Charlie Chaplin’s Modern Times demonstrates great use of repetition, unity and a great deal of expectations being met or not met at all.
Throughout the film Charlie perpetually fails at any job he obtains. The film starts by demonstrating Charlie as a employee in an assembly line in a factory twisting screws. This motion of twisting becomes extremely repetitive when Charlie starts twisting anything remotely close to the size of the tools he uses (i.e buttons, a fire hydrant, etc). However, the main source of repetition in the film is the failure of Charlie to obtain a steady job due to his very quirky and clumsy behavior.
Later on in the film Charlie meets a young lady who he decides to help with the intention in returning to jail (ironically where he feels comfortable and safe). Here the audience expects the sense that Charlie and this women will end up together finally in a nice home with steady jobs. As the film unfolds there is various occurences where they become stable both as members of society and once again fail to fit in.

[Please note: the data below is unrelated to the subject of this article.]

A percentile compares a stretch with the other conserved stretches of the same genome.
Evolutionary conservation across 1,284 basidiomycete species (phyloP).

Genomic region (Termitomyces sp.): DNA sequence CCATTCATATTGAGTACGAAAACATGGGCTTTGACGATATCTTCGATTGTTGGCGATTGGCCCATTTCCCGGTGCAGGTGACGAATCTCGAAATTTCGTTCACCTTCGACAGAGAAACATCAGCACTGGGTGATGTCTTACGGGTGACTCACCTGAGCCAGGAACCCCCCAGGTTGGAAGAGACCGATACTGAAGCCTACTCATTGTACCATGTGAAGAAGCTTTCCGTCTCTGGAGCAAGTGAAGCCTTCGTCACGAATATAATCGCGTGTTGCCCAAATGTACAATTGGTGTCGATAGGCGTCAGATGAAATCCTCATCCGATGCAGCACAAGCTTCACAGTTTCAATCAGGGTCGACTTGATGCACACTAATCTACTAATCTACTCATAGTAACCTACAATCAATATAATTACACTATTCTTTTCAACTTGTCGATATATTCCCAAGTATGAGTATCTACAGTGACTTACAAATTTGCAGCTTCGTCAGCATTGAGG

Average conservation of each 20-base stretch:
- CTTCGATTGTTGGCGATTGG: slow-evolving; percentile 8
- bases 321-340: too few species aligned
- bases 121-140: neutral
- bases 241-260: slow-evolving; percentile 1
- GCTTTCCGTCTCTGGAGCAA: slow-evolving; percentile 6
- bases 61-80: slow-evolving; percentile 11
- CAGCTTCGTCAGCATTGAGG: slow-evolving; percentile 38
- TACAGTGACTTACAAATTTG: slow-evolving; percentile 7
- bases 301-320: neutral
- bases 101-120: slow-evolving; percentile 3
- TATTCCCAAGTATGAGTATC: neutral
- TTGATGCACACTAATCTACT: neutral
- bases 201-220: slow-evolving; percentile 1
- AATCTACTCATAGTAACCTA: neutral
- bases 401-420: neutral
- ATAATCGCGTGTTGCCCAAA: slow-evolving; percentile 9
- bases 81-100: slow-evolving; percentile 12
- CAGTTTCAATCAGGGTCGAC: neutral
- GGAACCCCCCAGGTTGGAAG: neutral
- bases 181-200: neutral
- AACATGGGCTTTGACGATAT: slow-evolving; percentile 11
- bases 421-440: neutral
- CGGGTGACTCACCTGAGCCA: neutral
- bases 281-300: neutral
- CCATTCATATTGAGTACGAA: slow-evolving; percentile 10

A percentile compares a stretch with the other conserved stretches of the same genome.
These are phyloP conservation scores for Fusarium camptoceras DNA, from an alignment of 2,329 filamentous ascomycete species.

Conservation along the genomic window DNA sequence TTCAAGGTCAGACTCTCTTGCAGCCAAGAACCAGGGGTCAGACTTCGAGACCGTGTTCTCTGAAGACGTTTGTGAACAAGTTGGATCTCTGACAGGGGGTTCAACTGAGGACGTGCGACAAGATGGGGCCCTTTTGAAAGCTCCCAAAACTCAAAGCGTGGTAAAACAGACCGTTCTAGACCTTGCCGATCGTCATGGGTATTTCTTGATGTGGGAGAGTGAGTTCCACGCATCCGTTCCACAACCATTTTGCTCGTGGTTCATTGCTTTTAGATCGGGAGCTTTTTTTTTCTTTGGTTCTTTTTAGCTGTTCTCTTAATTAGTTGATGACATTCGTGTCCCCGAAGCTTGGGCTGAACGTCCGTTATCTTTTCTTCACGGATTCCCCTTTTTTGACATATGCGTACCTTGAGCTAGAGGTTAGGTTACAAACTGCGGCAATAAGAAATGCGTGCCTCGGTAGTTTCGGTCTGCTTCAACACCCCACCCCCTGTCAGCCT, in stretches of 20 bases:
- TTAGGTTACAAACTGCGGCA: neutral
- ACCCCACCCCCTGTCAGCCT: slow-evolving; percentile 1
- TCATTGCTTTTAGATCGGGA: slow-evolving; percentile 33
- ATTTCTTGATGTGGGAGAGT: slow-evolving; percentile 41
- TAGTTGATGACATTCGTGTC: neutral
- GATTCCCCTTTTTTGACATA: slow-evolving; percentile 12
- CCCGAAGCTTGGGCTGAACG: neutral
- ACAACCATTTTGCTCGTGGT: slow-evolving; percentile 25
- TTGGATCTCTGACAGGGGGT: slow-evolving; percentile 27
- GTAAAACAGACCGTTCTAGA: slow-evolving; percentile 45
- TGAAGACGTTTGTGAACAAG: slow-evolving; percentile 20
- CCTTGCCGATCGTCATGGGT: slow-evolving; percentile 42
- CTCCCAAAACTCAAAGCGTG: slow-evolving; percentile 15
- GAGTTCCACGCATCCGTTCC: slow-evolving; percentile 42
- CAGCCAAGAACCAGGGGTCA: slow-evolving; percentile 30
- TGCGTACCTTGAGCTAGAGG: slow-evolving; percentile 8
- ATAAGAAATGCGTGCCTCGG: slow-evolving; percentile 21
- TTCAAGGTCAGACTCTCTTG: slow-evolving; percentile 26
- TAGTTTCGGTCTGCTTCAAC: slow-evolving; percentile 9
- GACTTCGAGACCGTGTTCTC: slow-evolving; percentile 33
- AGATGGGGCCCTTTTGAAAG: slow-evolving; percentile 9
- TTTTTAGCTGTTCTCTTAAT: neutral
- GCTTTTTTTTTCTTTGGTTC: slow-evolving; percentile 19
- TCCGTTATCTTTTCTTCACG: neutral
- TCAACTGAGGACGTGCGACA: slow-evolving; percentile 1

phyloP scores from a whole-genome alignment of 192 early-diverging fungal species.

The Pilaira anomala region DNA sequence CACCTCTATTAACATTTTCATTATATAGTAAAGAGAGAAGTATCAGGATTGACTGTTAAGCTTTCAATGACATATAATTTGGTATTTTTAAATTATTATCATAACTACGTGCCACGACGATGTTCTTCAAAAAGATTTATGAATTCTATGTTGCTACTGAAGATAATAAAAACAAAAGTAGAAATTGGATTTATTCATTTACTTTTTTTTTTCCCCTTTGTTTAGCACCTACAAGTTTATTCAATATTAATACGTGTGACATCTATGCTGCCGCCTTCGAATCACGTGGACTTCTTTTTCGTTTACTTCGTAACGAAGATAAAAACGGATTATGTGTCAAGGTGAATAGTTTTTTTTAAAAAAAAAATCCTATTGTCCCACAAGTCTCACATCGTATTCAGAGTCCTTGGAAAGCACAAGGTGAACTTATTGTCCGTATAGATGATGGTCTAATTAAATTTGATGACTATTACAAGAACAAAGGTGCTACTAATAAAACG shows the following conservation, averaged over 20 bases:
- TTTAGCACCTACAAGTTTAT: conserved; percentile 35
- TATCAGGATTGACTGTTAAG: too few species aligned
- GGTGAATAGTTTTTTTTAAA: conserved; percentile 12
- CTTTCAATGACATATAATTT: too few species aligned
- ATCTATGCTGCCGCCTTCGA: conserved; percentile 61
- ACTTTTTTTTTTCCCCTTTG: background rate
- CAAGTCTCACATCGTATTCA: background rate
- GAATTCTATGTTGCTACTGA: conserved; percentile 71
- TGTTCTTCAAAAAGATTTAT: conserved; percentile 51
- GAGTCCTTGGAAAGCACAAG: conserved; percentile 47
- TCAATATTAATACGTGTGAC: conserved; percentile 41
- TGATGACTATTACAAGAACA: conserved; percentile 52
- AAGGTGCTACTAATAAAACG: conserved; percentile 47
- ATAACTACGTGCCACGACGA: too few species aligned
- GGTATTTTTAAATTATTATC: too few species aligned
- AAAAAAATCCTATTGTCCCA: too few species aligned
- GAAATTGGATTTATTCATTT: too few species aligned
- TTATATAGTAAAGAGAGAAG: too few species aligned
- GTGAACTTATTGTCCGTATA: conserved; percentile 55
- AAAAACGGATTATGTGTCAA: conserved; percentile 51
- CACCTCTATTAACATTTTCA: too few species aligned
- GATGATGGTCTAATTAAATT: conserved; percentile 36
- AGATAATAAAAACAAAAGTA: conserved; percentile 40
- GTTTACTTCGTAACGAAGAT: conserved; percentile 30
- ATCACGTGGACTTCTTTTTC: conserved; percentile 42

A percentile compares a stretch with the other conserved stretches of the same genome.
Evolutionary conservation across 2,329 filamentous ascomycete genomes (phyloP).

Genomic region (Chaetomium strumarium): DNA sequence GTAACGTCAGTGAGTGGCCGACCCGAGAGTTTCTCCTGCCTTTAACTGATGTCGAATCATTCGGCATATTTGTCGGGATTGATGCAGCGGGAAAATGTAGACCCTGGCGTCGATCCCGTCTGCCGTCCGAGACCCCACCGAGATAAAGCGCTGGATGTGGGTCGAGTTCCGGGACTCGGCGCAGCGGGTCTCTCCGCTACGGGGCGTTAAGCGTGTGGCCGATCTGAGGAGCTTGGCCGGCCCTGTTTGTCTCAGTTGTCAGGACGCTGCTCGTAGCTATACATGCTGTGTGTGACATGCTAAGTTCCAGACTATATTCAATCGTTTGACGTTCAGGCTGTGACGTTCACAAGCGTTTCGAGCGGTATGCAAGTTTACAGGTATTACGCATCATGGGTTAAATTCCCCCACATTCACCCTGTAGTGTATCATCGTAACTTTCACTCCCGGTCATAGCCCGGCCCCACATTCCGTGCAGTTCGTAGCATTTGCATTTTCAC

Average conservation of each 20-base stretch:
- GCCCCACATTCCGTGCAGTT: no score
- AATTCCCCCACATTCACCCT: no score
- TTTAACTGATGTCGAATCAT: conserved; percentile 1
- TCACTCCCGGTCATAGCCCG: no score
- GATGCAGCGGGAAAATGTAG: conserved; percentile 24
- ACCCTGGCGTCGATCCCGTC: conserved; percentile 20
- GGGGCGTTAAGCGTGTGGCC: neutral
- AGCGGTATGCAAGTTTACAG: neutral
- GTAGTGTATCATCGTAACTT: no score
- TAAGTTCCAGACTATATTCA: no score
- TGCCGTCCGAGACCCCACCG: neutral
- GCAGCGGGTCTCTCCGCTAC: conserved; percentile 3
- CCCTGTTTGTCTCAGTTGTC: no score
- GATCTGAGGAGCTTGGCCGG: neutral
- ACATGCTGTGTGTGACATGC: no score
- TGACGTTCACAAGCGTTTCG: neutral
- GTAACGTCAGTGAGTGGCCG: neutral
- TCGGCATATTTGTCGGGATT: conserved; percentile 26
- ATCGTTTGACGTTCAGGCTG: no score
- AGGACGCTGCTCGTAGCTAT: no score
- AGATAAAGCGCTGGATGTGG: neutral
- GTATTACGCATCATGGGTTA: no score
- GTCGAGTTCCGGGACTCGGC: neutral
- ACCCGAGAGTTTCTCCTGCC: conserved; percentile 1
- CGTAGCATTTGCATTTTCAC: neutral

Towards the end of the film Charlie appears to be an amazing entertainer along with his partner who stars as the lead dancer. Once Charlie is offered a steady position as a singer, his partner has been search and found by the police which cause Charlie to once again have to run away in order to save his partner. There this sense of disunity comes into play where the audience thinks what would’ve happened if both would’ve worked, save money, bought a home and had the life they somewhat live in the store that Charlie worked as a night watchmen.
However, unity comes back as they both stay together and continue to fight through modern times. Therefore this recurring failure motif can be symtomatic in the sense that at the end what is more important? For them to stay together and continue through the struggles together or become stable as an individual at the cost of losing one another?